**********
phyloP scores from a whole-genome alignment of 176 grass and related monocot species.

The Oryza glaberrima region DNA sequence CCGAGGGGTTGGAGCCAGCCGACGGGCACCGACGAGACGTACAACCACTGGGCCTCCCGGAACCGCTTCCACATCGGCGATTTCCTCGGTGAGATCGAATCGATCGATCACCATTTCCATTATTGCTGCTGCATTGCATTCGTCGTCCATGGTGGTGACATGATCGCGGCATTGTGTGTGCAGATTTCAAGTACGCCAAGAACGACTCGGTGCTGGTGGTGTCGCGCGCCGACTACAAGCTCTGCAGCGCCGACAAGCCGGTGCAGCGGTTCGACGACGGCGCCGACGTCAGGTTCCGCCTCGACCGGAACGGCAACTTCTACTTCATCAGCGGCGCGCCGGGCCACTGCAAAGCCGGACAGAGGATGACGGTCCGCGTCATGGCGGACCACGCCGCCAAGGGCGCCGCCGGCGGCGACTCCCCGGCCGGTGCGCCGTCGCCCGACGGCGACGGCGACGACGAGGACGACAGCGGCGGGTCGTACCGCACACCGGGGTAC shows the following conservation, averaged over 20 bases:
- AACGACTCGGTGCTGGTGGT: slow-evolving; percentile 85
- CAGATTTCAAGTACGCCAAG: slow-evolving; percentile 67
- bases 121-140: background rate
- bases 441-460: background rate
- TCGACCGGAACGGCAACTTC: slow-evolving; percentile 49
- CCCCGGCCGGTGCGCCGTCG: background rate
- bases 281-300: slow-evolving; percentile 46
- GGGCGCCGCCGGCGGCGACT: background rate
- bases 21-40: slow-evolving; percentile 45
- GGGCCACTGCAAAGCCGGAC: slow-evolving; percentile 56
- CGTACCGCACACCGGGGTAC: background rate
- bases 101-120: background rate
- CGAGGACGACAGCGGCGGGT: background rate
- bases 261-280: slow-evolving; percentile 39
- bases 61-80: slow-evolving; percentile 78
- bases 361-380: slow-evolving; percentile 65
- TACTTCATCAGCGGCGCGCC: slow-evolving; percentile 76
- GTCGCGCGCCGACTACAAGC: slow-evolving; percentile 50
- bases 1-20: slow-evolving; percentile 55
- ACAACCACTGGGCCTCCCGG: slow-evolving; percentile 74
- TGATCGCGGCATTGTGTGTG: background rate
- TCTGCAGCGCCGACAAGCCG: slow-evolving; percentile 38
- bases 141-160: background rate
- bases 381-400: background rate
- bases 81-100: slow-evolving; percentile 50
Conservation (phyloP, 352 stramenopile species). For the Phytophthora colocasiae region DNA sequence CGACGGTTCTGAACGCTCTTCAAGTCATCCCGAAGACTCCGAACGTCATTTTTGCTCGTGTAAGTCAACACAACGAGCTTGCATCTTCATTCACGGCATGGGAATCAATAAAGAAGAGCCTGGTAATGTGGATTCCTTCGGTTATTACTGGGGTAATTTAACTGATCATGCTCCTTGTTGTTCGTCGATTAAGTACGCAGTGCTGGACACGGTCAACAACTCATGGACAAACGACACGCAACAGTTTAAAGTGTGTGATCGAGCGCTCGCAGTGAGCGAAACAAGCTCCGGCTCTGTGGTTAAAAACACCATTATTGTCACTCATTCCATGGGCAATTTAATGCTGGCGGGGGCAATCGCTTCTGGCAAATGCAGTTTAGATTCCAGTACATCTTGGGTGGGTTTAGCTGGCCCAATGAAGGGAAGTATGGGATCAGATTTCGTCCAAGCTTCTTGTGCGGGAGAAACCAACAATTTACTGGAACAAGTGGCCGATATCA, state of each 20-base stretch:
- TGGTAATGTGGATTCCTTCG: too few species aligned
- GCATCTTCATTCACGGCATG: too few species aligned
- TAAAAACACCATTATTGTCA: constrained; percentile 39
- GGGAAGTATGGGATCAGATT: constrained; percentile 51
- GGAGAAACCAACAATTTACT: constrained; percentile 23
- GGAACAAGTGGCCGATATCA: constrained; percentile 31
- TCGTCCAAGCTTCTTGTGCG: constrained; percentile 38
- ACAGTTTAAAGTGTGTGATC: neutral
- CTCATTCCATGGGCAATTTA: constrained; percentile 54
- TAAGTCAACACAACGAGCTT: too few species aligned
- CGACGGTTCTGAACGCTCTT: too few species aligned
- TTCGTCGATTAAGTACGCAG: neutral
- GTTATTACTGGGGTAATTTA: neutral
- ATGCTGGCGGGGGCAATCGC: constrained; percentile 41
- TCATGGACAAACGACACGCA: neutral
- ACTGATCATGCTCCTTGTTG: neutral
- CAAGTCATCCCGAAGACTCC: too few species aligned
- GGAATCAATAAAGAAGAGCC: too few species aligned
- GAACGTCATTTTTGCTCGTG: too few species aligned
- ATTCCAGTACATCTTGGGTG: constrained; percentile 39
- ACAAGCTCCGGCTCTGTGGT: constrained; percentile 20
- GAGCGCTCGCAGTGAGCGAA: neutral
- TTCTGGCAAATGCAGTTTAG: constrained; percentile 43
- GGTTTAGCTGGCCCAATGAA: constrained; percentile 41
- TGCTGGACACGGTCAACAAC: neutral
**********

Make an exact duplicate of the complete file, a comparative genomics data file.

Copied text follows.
phyloP scores from a whole-genome alignment of 176 grass and related monocot species.

The Oryza glaberrima region DNA sequence CCGAGGGGTTGGAGCCAGCCGACGGGCACCGACGAGACGTACAACCACTGGGCCTCCCGGAACCGCTTCCACATCGGCGATTTCCTCGGTGAGATCGAATCGATCGATCACCATTTCCATTATTGCTGCTGCATTGCATTCGTCGTCCATGGTGGTGACATGATCGCGGCATTGTGTGTGCAGATTTCAAGTACGCCAAGAACGACTCGGTGCTGGTGGTGTCGCGCGCCGACTACAAGCTCTGCAGCGCCGACAAGCCGGTGCAGCGGTTCGACGACGGCGCCGACGTCAGGTTCCGCCTCGACCGGAACGGCAACTTCTACTTCATCAGCGGCGCGCCGGGCCACTGCAAAGCCGGACAGAGGATGACGGTCCGCGTCATGGCGGACCACGCCGCCAAGGGCGCCGCCGGCGGCGACTCCCCGGCCGGTGCGCCGTCGCCCGACGGCGACGGCGACGACGAGGACGACAGCGGCGGGTCGTACCGCACACCGGGGTAC shows the following conservation, averaged over 20 bases:
- AACGACTCGGTGCTGGTGGT: slow-evolving; percentile 85
- CAGATTTCAAGTACGCCAAG: slow-evolving; percentile 67
- bases 121-140: background rate
- bases 441-460: background rate
- TCGACCGGAACGGCAACTTC: slow-evolving; percentile 49
- CCCCGGCCGGTGCGCCGTCG: background rate
- bases 281-300: slow-evolving; percentile 46
- GGGCGCCGCCGGCGGCGACT: background rate
- bases 21-40: slow-evolving; percentile 45
- GGGCCACTGCAAAGCCGGAC: slow-evolving; percentile 56
- CGTACCGCACACCGGGGTAC: background rate
- bases 101-120: background rate
- CGAGGACGACAGCGGCGGGT: background rate
- bases 261-280: slow-evolving; percentile 39
- bases 61-80: slow-evolving; percentile 78
- bases 361-380: slow-evolving; percentile 65
- TACTTCATCAGCGGCGCGCC: slow-evolving; percentile 76
- GTCGCGCGCCGACTACAAGC: slow-evolving; percentile 50
- bases 1-20: slow-evolving; percentile 55
- ACAACCACTGGGCCTCCCGG: slow-evolving; percentile 74
- TGATCGCGGCATTGTGTGTG: background rate
- TCTGCAGCGCCGACAAGCCG: slow-evolving; percentile 38
- bases 141-160: background rate
- bases 381-400: background rate
- bases 81-100: slow-evolving; percentile 50
Conservation (phyloP, 352 stramenopile species). For the Phytophthora colocasiae region DNA sequence CGACGGTTCTGAACGCTCTTCAAGTCATCCCGAAGACTCCGAACGTCATTTTTGCTCGTGTAAGTCAACACAACGAGCTTGCATCTTCATTCACGGCATGGGAATCAATAAAGAAGAGCCTGGTAATGTGGATTCCTTCGGTTATTACTGGGGTAATTTAACTGATCATGCTCCTTGTTGTTCGTCGATTAAGTACGCAGTGCTGGACACGGTCAACAACTCATGGACAAACGACACGCAACAGTTTAAAGTGTGTGATCGAGCGCTCGCAGTGAGCGAAACAAGCTCCGGCTCTGTGGTTAAAAACACCATTATTGTCACTCATTCCATGGGCAATTTAATGCTGGCGGGGGCAATCGCTTCTGGCAAATGCAGTTTAGATTCCAGTACATCTTGGGTGGGTTTAGCTGGCCCAATGAAGGGAAGTATGGGATCAGATTTCGTCCAAGCTTCTTGTGCGGGAGAAACCAACAATTTACTGGAACAAGTGGCCGATATCA, state of each 20-base stretch:
- TGGTAATGTGGATTCCTTCG: too few species aligned
- GCATCTTCATTCACGGCATG: too few species aligned
- TAAAAACACCATTATTGTCA: constrained; percentile 39
- GGGAAGTATGGGATCAGATT: constrained; percentile 51
- GGAGAAACCAACAATTTACT: constrained; percentile 23
- GGAACAAGTGGCCGATATCA: constrained; percentile 31
- TCGTCCAAGCTTCTTGTGCG: constrained; percentile 38
- ACAGTTTAAAGTGTGTGATC: neutral
- CTCATTCCATGGGCAATTTA: constrained; percentile 54
- TAAGTCAACACAACGAGCTT: too few species aligned
- CGACGGTTCTGAACGCTCTT: too few species aligned
- TTCGTCGATTAAGTACGCAG: neutral
- GTTATTACTGGGGTAATTTA: neutral
- ATGCTGGCGGGGGCAATCGC: constrained; percentile 41
- TCATGGACAAACGACACGCA: neutral
- ACTGATCATGCTCCTTGTTG: neutral
- CAAGTCATCCCGAAGACTCC: too few species aligned
- GGAATCAATAAAGAAGAGCC: too few species aligned
- GAACGTCATTTTTGCTCGTG: too few species aligned
- ATTCCAGTACATCTTGGGTG: constrained; percentile 39
- ACAAGCTCCGGCTCTGTGGT: constrained; percentile 20
- GAGCGCTCGCAGTGAGCGAA: neutral
- TTCTGGCAAATGCAGTTTAG: constrained; percentile 43
- GGTTTAGCTGGCCCAATGAA: constrained; percentile 41
- TGCTGGACACGGTCAACAAC: neutral